Natural magic to counter Striga crop menace - SARID programme to benefit local farmers and enhance regional research capabilities
August 2, 2012
Africa is the only continent that cannot feed itself: food production per person is about the same as it was in 1960. One of the reasons is the prevalence of African witchweed, also known as Striga, a root parasite of staple cereal crops such as maize, sorghum, rice and millet.
A farmer inspects a crop devastated by Striga hermonthica. Compare to the taller,
healthier crop in the background, left. Image: J. Scholes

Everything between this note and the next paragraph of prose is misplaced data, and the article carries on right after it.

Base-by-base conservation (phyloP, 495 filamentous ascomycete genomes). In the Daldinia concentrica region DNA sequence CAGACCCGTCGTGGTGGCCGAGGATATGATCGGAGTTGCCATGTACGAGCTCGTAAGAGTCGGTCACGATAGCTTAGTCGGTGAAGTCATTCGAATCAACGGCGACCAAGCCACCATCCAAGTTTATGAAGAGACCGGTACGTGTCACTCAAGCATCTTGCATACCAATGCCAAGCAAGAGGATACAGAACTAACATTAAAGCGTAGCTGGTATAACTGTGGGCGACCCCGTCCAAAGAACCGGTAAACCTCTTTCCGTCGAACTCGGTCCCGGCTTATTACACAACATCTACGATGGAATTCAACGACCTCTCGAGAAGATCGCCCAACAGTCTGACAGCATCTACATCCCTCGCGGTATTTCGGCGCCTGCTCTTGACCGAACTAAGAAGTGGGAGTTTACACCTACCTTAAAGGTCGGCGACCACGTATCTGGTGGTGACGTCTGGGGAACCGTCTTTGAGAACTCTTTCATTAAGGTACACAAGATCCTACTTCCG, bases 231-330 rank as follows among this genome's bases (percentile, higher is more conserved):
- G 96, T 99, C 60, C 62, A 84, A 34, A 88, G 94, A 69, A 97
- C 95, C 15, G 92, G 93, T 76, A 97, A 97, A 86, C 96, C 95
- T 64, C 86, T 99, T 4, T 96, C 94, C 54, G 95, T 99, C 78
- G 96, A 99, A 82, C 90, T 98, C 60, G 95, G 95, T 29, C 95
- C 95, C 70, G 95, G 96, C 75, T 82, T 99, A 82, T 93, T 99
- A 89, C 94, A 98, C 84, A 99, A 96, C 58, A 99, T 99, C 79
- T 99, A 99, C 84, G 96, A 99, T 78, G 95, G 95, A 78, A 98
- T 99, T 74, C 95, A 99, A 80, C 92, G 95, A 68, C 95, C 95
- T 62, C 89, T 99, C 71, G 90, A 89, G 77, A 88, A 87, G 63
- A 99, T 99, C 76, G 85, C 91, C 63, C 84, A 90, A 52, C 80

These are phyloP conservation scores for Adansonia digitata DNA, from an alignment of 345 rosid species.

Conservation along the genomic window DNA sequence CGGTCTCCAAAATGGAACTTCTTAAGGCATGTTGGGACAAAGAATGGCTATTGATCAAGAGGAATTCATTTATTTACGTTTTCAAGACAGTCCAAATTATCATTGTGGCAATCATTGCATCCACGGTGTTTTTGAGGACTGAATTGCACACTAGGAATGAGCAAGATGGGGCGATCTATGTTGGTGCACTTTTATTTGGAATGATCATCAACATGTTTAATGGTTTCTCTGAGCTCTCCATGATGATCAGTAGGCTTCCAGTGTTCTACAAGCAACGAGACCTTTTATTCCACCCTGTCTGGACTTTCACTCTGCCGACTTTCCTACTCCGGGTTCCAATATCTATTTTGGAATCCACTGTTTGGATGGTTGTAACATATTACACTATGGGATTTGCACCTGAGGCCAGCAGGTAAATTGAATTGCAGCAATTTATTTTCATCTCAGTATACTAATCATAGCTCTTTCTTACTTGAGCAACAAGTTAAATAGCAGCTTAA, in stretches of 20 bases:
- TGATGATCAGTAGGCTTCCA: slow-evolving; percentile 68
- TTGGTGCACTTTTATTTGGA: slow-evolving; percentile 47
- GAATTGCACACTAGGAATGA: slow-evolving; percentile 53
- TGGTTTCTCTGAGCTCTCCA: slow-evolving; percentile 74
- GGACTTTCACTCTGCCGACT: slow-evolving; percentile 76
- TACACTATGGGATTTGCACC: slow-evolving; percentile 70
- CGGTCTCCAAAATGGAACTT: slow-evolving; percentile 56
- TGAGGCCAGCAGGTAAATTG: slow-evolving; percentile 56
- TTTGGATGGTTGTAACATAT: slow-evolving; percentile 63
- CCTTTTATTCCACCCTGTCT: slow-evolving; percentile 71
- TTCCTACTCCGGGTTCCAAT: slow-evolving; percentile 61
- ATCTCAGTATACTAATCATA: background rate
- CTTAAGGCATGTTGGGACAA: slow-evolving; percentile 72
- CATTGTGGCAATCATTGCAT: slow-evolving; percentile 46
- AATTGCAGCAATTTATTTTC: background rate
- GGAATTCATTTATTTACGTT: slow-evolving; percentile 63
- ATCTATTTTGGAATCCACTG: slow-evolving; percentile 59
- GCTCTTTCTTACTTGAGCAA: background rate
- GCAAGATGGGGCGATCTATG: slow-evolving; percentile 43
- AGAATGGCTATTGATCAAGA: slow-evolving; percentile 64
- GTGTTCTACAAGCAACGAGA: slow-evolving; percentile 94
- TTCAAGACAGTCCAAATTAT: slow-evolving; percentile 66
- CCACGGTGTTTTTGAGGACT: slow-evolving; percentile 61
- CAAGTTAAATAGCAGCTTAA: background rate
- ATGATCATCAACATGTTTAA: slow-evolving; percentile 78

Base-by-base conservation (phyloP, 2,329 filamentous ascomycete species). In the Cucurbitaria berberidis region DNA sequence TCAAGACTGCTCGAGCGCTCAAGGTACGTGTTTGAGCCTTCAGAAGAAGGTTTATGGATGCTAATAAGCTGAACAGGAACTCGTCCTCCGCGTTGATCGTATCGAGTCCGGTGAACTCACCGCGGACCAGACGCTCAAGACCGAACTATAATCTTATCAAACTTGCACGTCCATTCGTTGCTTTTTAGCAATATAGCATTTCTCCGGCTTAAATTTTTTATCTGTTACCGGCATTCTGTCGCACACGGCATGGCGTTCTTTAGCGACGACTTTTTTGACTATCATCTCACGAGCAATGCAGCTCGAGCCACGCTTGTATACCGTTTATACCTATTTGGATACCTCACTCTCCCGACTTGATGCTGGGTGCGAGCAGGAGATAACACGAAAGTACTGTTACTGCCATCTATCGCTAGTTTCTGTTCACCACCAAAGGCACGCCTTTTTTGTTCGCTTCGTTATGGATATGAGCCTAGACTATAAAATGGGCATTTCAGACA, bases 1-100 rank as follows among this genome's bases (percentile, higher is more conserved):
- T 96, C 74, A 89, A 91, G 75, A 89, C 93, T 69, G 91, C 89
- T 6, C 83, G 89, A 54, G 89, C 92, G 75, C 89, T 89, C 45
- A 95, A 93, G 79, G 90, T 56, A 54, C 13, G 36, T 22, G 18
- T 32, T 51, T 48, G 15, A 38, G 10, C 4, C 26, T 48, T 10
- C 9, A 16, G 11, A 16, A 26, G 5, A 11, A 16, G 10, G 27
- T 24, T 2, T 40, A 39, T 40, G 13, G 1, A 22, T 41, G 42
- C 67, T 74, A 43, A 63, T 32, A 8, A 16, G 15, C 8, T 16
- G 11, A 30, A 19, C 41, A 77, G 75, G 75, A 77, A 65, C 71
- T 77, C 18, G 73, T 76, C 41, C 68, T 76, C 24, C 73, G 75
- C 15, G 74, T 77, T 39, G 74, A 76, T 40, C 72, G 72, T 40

Striga causes estimated global annual losses of US$7Bn and adversely affects food security for more than 100M people mostly in sub-Saharan Africa; in fact there is a near perfect overlap between areas of Striga infestation and subsistence agriculture where hunger prevails.
Striga is considered the major biological constraint to crop production in sub-Saharan Africa, and the prize for controlling it is progress for the food security, economic development and wellbeing of millions of people living on the African continent. So researchers in the UK, India and Africa have been collaborating through the SARID programme (see 'Sustainable agriculture overseas') to develop research capabilities in Africa and use new methods to look for Striga-resistant varieties of crops.
More news from: BBSRC (Biotechnology and Biological Sciences Research Council)
Published: August 2, 2012